The tiny museum stood by the side of the dusty dessert road like a lone piece of driftwood in the sand. Murals faded by the sizzling California sun depict moments that put this town on the map. Just five dollars and I too was transferred into the world of cowboys, Indians, stagecoaches and The Wild West. After using fifteen minutes of my life viewing a mediocre show of all of the films that were shot in The Sierra Nevada Mountains, I got to see costumes and props used by the actors that my grandfather and grandmother adored at the time of their courtship. Patiently I walked through the exhibits to see Roy Roger’s costumes, the saddle that John Wayne straddled and the leather Stetson Hats, stained with the sweat of these men. Then I followed my brother’s voice, turned a corner, and felt my heart start pounding in amazement in amazement.
The secret back room was the home to my favorite exhibit, and one of my favorite childhood movies, The Tremors. The model of the General Store looked just as it did when I visited there so many times in my childhood. The autographed posters of Kevin Bacon and Reba Mc Entire held my attention as I circled every inch of their autographs with my eyes, daydreaming about where they first signed. Did they know that it was now here, in this shack in the center of the dessert? Did they know that their low budget film would become a cult-classic, or at least a classic to me? The models of the human eating worms were painted with pristine strokes and gentle details. They did not seem treacherous in this back room like they did on the screen when I was young. Instead, they were pieces of art, pieces of movie history, and pieces of my youth.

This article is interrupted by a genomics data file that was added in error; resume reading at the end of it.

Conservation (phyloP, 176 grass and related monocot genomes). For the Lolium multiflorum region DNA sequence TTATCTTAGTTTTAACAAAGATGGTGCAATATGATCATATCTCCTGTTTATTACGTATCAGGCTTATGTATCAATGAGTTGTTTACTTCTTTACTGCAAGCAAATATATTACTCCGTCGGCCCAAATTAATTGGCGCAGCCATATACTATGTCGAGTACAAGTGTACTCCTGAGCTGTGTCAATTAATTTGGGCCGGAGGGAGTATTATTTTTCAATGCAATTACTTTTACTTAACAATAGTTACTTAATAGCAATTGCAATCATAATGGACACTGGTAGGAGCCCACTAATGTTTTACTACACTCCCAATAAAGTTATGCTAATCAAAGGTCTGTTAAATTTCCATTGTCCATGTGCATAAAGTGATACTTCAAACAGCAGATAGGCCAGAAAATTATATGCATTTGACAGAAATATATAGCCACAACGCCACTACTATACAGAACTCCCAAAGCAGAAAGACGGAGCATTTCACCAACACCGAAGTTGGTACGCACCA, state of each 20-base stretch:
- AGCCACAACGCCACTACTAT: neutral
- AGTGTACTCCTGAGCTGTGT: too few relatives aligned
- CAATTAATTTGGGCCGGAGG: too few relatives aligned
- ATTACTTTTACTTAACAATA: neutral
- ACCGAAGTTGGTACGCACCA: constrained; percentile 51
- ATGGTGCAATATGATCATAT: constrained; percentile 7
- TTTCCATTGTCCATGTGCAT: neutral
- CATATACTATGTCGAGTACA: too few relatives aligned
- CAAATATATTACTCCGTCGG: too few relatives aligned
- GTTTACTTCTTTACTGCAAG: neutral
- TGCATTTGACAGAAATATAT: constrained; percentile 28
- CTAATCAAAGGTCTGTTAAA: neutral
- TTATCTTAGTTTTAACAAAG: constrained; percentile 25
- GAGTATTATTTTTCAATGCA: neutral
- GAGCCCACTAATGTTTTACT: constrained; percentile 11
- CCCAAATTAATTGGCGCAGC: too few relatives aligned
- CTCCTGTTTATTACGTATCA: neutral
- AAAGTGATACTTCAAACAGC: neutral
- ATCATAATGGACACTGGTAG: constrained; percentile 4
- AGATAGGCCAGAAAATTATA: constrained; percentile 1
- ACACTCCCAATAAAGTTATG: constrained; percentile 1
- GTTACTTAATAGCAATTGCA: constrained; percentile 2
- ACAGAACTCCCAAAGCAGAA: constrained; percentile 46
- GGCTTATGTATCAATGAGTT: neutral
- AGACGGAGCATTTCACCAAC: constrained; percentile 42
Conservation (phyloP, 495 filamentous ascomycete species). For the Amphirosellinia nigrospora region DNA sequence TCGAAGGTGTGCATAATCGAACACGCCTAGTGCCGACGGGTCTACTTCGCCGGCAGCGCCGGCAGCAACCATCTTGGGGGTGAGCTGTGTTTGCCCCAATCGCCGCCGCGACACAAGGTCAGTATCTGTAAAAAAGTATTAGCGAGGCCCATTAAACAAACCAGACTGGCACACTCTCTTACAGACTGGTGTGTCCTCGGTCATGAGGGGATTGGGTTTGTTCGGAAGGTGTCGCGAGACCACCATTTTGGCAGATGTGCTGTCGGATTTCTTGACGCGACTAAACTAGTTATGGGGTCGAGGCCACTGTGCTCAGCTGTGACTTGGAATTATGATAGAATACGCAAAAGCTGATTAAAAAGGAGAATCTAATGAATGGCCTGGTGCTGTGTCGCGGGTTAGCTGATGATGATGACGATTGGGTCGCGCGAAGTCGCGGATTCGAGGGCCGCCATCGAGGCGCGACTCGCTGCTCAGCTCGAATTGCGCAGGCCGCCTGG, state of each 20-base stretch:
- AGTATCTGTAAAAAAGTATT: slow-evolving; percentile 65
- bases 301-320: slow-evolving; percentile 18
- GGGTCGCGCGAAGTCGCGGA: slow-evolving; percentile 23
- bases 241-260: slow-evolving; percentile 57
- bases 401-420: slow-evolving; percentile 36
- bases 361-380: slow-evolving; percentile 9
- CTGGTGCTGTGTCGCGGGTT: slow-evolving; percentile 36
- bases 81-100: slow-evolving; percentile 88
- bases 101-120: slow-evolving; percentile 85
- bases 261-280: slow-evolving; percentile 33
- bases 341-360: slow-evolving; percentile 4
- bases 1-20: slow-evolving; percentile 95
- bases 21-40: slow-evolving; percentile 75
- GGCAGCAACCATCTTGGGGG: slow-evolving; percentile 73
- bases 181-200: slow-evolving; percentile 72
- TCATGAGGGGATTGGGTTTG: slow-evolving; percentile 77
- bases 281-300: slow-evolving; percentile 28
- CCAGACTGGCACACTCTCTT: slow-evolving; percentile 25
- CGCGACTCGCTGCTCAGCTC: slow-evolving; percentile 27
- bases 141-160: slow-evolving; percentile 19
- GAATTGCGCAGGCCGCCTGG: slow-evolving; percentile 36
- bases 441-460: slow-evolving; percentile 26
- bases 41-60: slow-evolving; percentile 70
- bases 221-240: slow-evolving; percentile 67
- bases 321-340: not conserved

To others who came into the corner of the museum, these gross worms with tentacles flaring out of their mouth were disgusting and not as important as the spurs that Val Kilmer ore in Tombstone. But to me, the life-size foam props actually used in the movie symbolized a special time of my life. Those gross blind worms were what my brother and I flocked to the TV at night to see, over and over. We would snuggle in under the covers munching on buttered microwave popcorn that my dad bought in bulk at Wal-Mart. We’d keep each other company, even scaring one another, while our parents worked next door. Those alien-like creatures were a bond between us, and helped build a base for the relationship today.
So you see, sometimes a place does not have to be grand or expensive to make a special memory. Sometimes the silliest or insignificant objects to other people may be the most important to you. Who would have thought that a crummy museum in the middle of no-where, that is a home to one of the most ridiculous stories ever made, could bring back so many heart-warming memories?